Asian Shares Hit 3½ Month Low as Trade War Intensifies

SHANGHAI (Reuters) -
A man sits alone on a bench monitoring stock prices at a brokerage house in Beijing, Tuesday. (AP Photo/Andy Wong)

Fresh volleys in the U.S.-China tariff war pressured Asian shares on Tuesday, but comments from President Donald Trump that he expects trade negotiations to be successful eased some worries.

Chinese markets that were pummeled in early trade swung in and out of the red amid signs of state support, but ended the day lower.

Late on Monday, Trump said trade talks with China are “going to be very successful.” That helped lift U.S. stock futures, which had been down, to be more than 0.4% up, though sentiment remained fragile.

European shares were expected to take their lead from U.S. futures. In early European trades, the pan-region Euro Stoxx 50 futures were up 0.3% at 3,296, German DAX futures were 0.07% higher at 11,890.5 and FTSE futures were up 0.14% at 7,140.

China on Monday announced it would impose higher tariffs on $60 billion of U.S. goods following Washington’s decision last week to hike its own levies on $200 billion in Chinese imports.

MSCI’s broadest index of Asia-Pacific shares outside Japan was down 1.1% on Tuesday afternoon. The index had earlier fallen as much as 1.25% to its lowest since Jan. 30.

Prakash Sakpal, Asia economist at ING in Singapore, said the current volatility showed how a “180-degree” turn in U.S. rhetoric on trade negotiations had spooked markets.

“We don’t see any quick end to this state of the markets until we see some resolution, constructive dialogue and something very solid in terms of deals. But the hopes for that are a bit misplaced currently,” he said.

Broader Asian markets were dragged lower by sagging Chinese shares, with the MSCI China index dropping 1.8%. China’s blue-chip CSI300 index finished the day down 0.6%, with suspected state-backed buying of equities helping to stem further losses.

“Politicians may be willing to focus less on the market impact until things get more severe, making it doubtful there will be an early resolution to the current breakdown in negotiations simply based on market moves,” said Kerry Craig, global market strategist at J.P. Morgan Asset Management.

“Furthermore, as there isn’t a clear schedule for meetings between Chinese and U.S. negotiators, markets are likely to be more volatile.”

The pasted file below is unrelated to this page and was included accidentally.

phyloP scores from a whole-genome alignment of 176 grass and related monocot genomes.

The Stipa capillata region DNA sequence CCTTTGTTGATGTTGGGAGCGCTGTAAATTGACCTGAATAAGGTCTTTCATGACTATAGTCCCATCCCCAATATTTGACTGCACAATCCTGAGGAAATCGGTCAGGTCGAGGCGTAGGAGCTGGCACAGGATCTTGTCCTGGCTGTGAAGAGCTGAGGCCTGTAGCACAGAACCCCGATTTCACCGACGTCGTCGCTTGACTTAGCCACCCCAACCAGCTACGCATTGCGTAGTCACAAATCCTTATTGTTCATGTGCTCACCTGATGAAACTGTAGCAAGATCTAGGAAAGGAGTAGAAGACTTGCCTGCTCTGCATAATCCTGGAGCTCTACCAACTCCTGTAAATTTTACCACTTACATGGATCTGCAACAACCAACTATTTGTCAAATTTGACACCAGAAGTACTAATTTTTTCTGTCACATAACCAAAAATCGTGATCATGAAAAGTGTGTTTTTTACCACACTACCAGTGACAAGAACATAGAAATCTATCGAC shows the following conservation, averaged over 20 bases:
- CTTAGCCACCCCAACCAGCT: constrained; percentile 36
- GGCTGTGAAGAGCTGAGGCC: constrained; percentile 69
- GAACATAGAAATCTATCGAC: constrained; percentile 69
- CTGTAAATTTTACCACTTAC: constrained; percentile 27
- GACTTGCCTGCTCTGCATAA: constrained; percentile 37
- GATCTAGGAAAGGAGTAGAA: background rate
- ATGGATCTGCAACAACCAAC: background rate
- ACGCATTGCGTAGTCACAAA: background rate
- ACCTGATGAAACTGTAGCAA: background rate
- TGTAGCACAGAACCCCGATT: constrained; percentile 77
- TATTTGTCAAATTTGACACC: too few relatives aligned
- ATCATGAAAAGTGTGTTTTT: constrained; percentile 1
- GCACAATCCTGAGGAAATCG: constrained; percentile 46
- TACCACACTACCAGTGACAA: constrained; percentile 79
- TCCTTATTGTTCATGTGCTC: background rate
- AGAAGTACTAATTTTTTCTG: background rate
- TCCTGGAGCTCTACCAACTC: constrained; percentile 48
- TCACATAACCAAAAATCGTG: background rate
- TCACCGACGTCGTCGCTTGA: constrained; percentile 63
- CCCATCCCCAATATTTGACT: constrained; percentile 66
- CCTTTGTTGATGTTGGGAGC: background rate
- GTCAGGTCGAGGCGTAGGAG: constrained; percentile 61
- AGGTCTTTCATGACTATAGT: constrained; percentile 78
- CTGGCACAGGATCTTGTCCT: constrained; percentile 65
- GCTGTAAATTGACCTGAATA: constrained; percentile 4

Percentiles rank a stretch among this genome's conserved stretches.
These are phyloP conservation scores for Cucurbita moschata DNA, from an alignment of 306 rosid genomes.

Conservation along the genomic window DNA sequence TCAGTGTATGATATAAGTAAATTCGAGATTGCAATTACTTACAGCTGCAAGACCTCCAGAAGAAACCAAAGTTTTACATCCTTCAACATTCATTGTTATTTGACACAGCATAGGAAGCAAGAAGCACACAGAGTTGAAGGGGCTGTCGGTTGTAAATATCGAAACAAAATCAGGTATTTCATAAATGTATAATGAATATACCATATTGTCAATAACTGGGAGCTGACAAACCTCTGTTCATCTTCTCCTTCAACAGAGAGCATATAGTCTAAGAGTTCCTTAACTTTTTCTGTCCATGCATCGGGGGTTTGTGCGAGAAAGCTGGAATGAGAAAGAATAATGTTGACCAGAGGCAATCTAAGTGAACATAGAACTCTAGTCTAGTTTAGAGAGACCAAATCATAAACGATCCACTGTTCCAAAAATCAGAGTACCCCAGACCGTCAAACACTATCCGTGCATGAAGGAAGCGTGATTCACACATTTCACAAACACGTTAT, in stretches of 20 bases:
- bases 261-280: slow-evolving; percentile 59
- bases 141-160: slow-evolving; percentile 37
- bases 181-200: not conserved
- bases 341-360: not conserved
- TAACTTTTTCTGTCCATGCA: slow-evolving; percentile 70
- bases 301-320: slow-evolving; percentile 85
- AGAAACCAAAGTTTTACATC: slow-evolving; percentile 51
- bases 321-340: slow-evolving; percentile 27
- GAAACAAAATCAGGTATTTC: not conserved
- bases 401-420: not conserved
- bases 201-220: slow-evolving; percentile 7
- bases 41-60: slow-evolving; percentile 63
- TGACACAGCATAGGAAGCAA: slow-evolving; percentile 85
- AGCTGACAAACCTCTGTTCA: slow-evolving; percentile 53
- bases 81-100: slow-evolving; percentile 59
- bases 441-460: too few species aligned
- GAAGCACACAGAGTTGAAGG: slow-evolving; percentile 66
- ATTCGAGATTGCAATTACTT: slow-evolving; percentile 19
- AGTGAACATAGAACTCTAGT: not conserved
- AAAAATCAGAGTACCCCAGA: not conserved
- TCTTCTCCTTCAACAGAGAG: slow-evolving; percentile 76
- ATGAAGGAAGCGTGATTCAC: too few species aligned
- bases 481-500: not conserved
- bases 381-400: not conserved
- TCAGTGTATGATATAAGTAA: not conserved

Australian shares finished down 0.9% while Japan’s Nikkei stock index closed 0.6% lower after touching its lowest level since mid-February.

The U.S. Trade Representative’s office on Monday said it planned to hold a public hearing next month on the possibility of imposing duties of up to 25% on a further $300 billion worth of imports from China.

The tariff escalation has rattled global markets, even as Trump said he would meet with Chinese President Xi Jinping next month.

On Monday, the Dow Jones Industrial Average fell 2.38% to 25,324.99, the S&P 500 lost 2.41% to 2,811.87 and the Nasdaq Composite dropped 3.41% to 7,647.02.

As investors flocked to safe-haven assets, U.S. Treasury yields remained near six-week lows early on Tuesday, though they moved higher following Trump’s comments. Benchmark 10-year Treasury notes last yielded 2.4086% compared with a U.S. close of 2.405% on Monday.

The two-year yield, which rises with traders’ expectations of higher Fed fund rates, was at 2.1945%, up from a U.S. close of 2.193%. But data from CME Group continued to show a more than 70% chance of the Fed cutting rates by the end of 2019.

Underscoring market concerns over the economic impact of the trade war, 10-year yields once again ticked below those on three-month Treasury bills. A sustained inversion of this part of the yield curve has preceded every U.S. recession in the past 50 years.

On Monday, some traders were concerned that China, the largest foreign U.S. creditor, could dump Treasuries to counter the Trump administration’s hardening trade stance. But most analysts downplayed such a possibility.

“If China did start [to sell Treasuries] it will galvanize both sides of politics in the U.S. against China, and the Fed would be sent into the market to buy bonds,” Greg McKenna, strategist at McKenna Macro said in a note to clients.

“That would expand its balance sheet but it would allow it to neutralize China’s efforts to disturb U.S. financial markets. So I doubt they’ll try to sell Treasuries.”

After earlier falling against the yen, the dollar strengthened 0.31% against the Japanese currency to 109.64 .

The single currency was up less than 0.1% on the day at $1.229, while the dollar index, which tracks the greenback against a basket of six major rivals, was mostly unchanged at 97.311.

China’s offshore yuan hit a fresh 2019 low early in Asia on Tuesday before rebounding. It was last trading at 6.9009 per dollar, up 0.17% on the day.

Its onshore counterpart strengthened slightly to 6.8767 per dollar after touching four-month lows on Monday, sparking speculation that China’s central bank may be letting the currency weaken amid the intensifying trade war.

Oil prices edged higher, buoyed by Middle East tensions though gains were checked by trade war concerns. Saudi Arabia said two of its oil tankers were among those attacked off the coast of the United Arab Emirates, describing it as an attempt to undermine security of supply amid United States-Iran tensions.

U.S. crude was 0.3% higher at $61.23 per barrel while Brent crude gained 0.4% to $70.49 per barrel.

Elsewhere, gold gave up gains after earlier rising amid broader market jitters. Spot gold edged lower to $1,297.12 per ounce. Bitcoin gained 4% to $8,120.